If I hadn’t already read (and been blown away by) the first two books in this series earlier this year, I would have been very impressed with this book. But as it is, even though it is very good and exciting and has great characters and poignant themes and hints at even more to come, it pales when compared to the complexity and madcap storytelling of Hyperion and The Fall of Hyperion. Those two books were chock full of stories and characters and layers of meaning, and there were about five to six plots going on at once that all tied together into one big plot, and the whole thing comes together in this beautiful symphony of words. Here, there are two main story threads, and they go together like a normal book, and there is only one plot, which is still pretty great and complex and makes you think, but still . . . in comparison. It’s just . . . not what I’ve been trained to expect from Simmons.
Also, you can’t read this book without reading its sequel. You just can’t. The story is not done when this book is done, even though it has an ending. But it’s ending is just an ending to what was going on in this book, and not the end of the overarching story of this duology, and of the four books as a whole.
Endymion actually picks up 300 years after The Fall of Hyperion, so I guess technically you don’t have to read the first two books in the series* if you’re curious, but I really wouldn’t recommend it. Due to time travel fuckery, the twelve year old daughter of Brawne Lamia (a pilgrim from the first two books) has arrived in the present day, and a galactic conflict has broken out over her presence. Due to mysterious REASONS, she is important. As in, the fate of the galaxy rests on her shoulders. This is why two men follow her fate. The first is Raul Endymion, who gets a first person POV in his sections. Raul is contracted to protect Aenea (as she calls herself) and help her to achieve her goals. They are accompanied by A. Bettik, a 600 year old android, and occasionally, the terrifying Shrike, who has left the planet Hyperion for the first time in living memory. The second man is Father Captain Federico de Soya. He is a priest for the Catholic church, which is now a galaxy wide empire. The church gained its power back in the 300 years since the first two books, largely due to the cruciform parasite which provides literal eternal life to its bearers. Father de Soya has been charged with tracking down Aenea at any cost and turning her over to the church.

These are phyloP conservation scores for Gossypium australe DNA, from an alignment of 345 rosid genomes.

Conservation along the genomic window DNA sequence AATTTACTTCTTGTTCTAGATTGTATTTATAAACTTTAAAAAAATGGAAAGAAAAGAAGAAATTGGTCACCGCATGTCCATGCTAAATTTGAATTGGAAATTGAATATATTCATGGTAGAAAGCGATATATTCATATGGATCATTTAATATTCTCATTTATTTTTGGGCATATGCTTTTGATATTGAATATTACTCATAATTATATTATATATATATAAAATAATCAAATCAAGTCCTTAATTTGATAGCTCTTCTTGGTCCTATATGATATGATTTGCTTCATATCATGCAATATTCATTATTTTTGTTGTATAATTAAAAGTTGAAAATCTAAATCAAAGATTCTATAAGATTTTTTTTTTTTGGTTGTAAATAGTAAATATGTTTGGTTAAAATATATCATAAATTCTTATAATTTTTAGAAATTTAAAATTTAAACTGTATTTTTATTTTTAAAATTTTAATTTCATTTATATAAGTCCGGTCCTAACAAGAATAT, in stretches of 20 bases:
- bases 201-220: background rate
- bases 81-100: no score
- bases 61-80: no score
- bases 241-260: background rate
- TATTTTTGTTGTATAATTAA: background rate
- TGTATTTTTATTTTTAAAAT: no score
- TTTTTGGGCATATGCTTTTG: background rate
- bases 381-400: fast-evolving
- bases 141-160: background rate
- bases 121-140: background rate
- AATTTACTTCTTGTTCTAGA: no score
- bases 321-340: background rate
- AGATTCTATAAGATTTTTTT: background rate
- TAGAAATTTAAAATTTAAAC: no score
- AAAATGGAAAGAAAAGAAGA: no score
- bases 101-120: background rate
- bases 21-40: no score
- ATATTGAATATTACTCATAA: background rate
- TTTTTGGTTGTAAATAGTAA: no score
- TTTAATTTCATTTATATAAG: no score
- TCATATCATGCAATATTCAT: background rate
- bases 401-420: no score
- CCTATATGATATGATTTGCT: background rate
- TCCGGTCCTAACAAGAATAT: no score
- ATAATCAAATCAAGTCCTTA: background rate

*Although, maybe it would work? This book is so much simpler than those it might hook your interest. The only problem is, you’d be totally spoiled for the first two books. Anyway, it’s not ideal.
The dual POVs really worked here. Simmons juggled them nicely so as to maximize the tension in the story. I also thought he did a great job with de Soya, who could have been a disastrous villainous character. Instead, he’s a complex but ultimately sympathetic guy who is simply caught up in events beyond his control. His story is also responsibly for some bone-chilling body horror. What he sacrifices in the name of his belief is staggering. There were parts where I felt Simmons went on too much about certain events, lingered too long in POVs, and it felt like filler. As mentioned above, the previous books were so chock full of STUFF that filler wasn’t necessary. Here, it felt like with only two characters to worry about, Simmons overcompensated.
Regardless, this is top notch science fiction, people. It just doesn’t quite meet the standards set by its own predecessors. Can’t wait to read the last book later this year. (I think I’m going to save it for Thanksgiving so I can have days of uninterrupted reading.)